A brief history of Ancient Egypt: the New Kingdom (part 3)

Horemheb and Horus (Kunsthistorisches Museum, Vienna).

Pharaoh Ay must have been quite old when he ascended the throne in about 1323 BCE. After his death a certain Horemheb seized power. He was both a high-ranking general and a commoner, and it was his control of the army that made his coup possible. Horemheb was also the last pharaoh of the Eighteenth Dynasty, which ended around 1292 BCE. Since he had no son, he appointed his lieutenant and vizier Ramesses as his successor. Ramesses, who was born into a military family, henceforth became the founder of the Nineteenth Dynasty. His own reign was fairly brief (ca. 1292-1290 BCE), but he did pave the way for his son Seti I (ca. 1290-1279 BCE) and grandson Ramesses II (ca. 1279-1213 BCE). After years of chaos following the death of pharaoh Amenhotep IV or Echnaton, it had been Horemheb and Ramesses who had stabilised the country. Subsequently, under Seti I and Ramesses II, the New Kingdom became a superpower again. Egypt was at the height of its power during the exceptionally long reign of Ramesses II, who sat on the throne for 66 years and died when he was well past 90. Analysis of his mummy has yielded very interesting results: Ramesses II had a pale skin and red hair!

Ramesses the Great

For strategic reasons, the new dynasty had decided to move the capital of the kingdom to Pi-Ramesses in the Nile delta, not far from the ancient Hyksos capital of Avaris. Pi-Ramesses and Pithom are mentioned as ‘store cities’ in the Bible[1], although one may have doubts about the claim that these cities were built by Israelite slaves. The cities were used as staging points for military operations in Canaan. This area, which included present-day Israel, Lebanon and parts of Syria, was still formally under Egyptian rule, but it had been threatened by the Hittites for almost half a century, and the Hittites had now reached the zenith of their power. The ever rebellious prince of Kadesh had become their ally. As early as Seti’s reign, the Egyptian army had intervened in Canaan, and judging by the reliefs that this pharaoh left in the temple of Amun-Re in Karnak (ca. 1285 BCE), the operation was a success. However, it certainly did not end the Hittite threat, and in 1274 BCE the Egyptian army of Ramesses II and that of the Hittites led by their king Muwatalli II fought a great battle at Kadesh. The latter was trying to move the borders of his empire further south while the former was trying to prevent just that at all costs.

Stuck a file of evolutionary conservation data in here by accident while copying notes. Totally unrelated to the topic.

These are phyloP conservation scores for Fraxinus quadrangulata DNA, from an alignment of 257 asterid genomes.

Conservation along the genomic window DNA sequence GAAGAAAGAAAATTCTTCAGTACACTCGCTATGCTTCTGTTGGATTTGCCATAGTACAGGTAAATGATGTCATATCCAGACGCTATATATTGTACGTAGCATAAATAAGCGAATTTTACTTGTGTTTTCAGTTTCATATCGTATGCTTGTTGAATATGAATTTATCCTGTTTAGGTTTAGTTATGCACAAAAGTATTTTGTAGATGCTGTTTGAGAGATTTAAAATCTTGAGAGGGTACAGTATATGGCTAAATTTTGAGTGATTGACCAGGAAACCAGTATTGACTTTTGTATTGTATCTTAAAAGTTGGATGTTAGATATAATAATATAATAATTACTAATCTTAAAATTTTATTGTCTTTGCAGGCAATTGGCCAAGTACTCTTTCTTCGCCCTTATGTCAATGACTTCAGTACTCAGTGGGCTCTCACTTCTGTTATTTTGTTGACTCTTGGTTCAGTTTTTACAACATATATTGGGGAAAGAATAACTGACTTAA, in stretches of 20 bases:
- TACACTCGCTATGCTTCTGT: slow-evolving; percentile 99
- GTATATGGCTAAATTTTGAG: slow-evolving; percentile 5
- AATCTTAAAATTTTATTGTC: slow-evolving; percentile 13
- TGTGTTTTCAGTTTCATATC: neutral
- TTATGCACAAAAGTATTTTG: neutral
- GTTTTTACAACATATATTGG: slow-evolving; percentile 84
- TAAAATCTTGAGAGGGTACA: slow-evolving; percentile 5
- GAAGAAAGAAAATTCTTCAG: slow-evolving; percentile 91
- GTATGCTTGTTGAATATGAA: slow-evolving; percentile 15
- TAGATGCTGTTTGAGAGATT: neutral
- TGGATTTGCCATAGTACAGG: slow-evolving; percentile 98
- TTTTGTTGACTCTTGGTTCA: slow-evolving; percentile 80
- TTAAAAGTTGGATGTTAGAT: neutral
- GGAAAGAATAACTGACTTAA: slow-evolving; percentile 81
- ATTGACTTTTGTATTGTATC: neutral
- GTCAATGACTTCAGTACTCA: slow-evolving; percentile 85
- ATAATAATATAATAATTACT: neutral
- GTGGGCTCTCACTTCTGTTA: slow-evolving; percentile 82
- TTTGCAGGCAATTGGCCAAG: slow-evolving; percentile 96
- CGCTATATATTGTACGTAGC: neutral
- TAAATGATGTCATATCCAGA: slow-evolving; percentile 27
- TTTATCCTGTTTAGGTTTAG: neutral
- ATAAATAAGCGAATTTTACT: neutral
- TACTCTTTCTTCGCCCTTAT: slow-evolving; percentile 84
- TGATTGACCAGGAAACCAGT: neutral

Horemheb presented with gold necklaces, relief from his (unused) tomb at Saqqara, Memphis (Rijksmuseum van Oudheden, Leiden).

Egypt and the Middle East during the Eighteenth Dynasty. All major powers are mentioned. E = Egypt; H = Hatti (i.e. the Hittites); M = Mitanni; A = Assyria; B = Babylonia. Source: Ancient World Mapping Center. “À-la-carte”; CC BY 4.0.

Ramesses’ army was composed of four divisions, which were named after the gods Amun, Re, Seth and Ptah. With this army, the pharaoh advanced on Kadesh, sending a second army by sea. This army was much smaller and possibly comprised Canaanite auxiliaries or mercenaries. The goal of the two armies was clearly to trap the Hittites in a pincer movement. Ramesses did not advance in a single column; his divisions marched in four separate columns, with about ten kilometres between each of them. The pharaoh was subsequently deceived by two captured Bedouins, which later turned out to be Hittite spies. They told the Egyptians that Muwatalli was still far north of Kadesh, which was fake news of the highest category. Ramesses was right at the front with the Amun division and had already crossed the river Orontes. Completely ignorant of the enemy’s presence he had made camp north of Kadesh. The Re division had also crossed the river, but the two other divisions were still on the other side. Then Muwatalli decided to strike. He had deployed his troops northeast of Kadesh and ordered some 1,000 chariots, manned by between 4,000 and 5,000 warriors, to charge the isolated Re division. The Egyptians were taken completely by surprise and quickly routed. The survivors fled north, to Ramesses’ camp.